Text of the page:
Legacy Khmer rouge

November 14, 2008 at 7:44 pm Leave a comment

Today i visited the Tuol Sleng Museum, sight of the largest prison/detention center used by the Khmer Rouge to interogate and torture before depositing the victims into the mass graves of the killing fields of Choeung Ek, which i also visited. Tuol Sleng was a high school before the Khmer Rouge came to power and despite the 30+ years still retains the feeling of a school. Hard to imagine that in the 3 years 8 months and 20 days that the rouges were in power, more than 17,000 people passed through this prison and only 7 survived. The corpses in the killing fields were discovered by Khmers (term for ordinary Cambodian citizens) returning home after the massive deportations to the countryside during the rouge period.

I’ll give a wiki worthy summary of the history:

Unhappy with the corruption of the current government, Khmer Rouge (conducted by Cambodians who were educated in France and had ties with communists in Hanoi) was able to gain support and control of the Cambodian countryside. In April 1975 they took control of Phnom Penh, diposing of the former government and asserting the beginning: year 0. Some people were very happy.

yel072-vi (celebrations in Phnom Penh the day Khmer rouge forces marched in)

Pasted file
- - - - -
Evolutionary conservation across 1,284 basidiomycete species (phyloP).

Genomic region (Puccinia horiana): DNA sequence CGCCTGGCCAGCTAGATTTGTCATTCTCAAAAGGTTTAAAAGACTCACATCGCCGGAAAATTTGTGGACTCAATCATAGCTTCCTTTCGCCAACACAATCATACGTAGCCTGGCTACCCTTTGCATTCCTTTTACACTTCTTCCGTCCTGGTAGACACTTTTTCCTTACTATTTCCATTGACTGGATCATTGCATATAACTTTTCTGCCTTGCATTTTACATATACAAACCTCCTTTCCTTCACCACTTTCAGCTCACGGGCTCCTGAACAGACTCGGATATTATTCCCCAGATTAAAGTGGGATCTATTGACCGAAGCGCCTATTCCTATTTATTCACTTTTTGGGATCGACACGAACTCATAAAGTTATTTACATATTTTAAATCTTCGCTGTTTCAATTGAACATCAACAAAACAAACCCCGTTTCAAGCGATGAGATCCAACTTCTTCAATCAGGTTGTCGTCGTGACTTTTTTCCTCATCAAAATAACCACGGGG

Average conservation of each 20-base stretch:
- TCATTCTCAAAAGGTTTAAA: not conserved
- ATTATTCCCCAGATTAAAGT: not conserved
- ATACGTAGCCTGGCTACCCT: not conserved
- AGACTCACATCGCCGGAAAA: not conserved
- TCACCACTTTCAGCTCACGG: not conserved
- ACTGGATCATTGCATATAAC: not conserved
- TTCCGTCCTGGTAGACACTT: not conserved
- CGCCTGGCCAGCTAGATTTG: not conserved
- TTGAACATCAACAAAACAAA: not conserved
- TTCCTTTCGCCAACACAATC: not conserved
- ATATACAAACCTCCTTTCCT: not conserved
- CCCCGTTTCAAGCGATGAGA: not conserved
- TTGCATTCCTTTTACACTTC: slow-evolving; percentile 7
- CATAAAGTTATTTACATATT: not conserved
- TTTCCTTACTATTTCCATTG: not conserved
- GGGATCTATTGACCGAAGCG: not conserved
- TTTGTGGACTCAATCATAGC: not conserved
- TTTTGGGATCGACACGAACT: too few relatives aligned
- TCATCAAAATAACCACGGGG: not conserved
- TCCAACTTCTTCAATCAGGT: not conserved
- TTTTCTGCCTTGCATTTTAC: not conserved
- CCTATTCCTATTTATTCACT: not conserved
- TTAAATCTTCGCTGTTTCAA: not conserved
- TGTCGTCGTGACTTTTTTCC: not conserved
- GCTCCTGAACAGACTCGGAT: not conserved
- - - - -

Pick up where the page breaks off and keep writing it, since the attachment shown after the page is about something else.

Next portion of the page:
Those with something to lose and those who understood the repurcusions of the rouge’s takeover worried. The goal was to eliminate the old way of life (family, traditions, religion, social classes, economy, education, urban life) and to create a classless society of peasants. Rice cultivation was the goal. Upon taking over Phnom Penh, they evacuated nearly the whole city and sent them to the countryside to work in the rice fields. All throughout Cambodia, people were moved from the urban centers into the rural putting a lot of stress on the environment. The goal for rice harvest was never  reached. People starved to death. The small crop they harvested was given to the soldiers and beaurocratic personal (or sent to China!). Families were separated. Fathers usually killed for “treason.” Young men sent to work in the fields. Young women sent to work in other fields. Children sent to work in others. The threats were constant. Family and community ties were broken. Back in Phnom Penh (and other sites) the rouge was busy eliminating enemies of the state: doctors, teachers, monks… Later, they turned on their own. And when they had killed too many men, they employed boys to serve as cadres.


Because it was for the greater good and this was the result…



Entry filed under: travel. Tags: , , .

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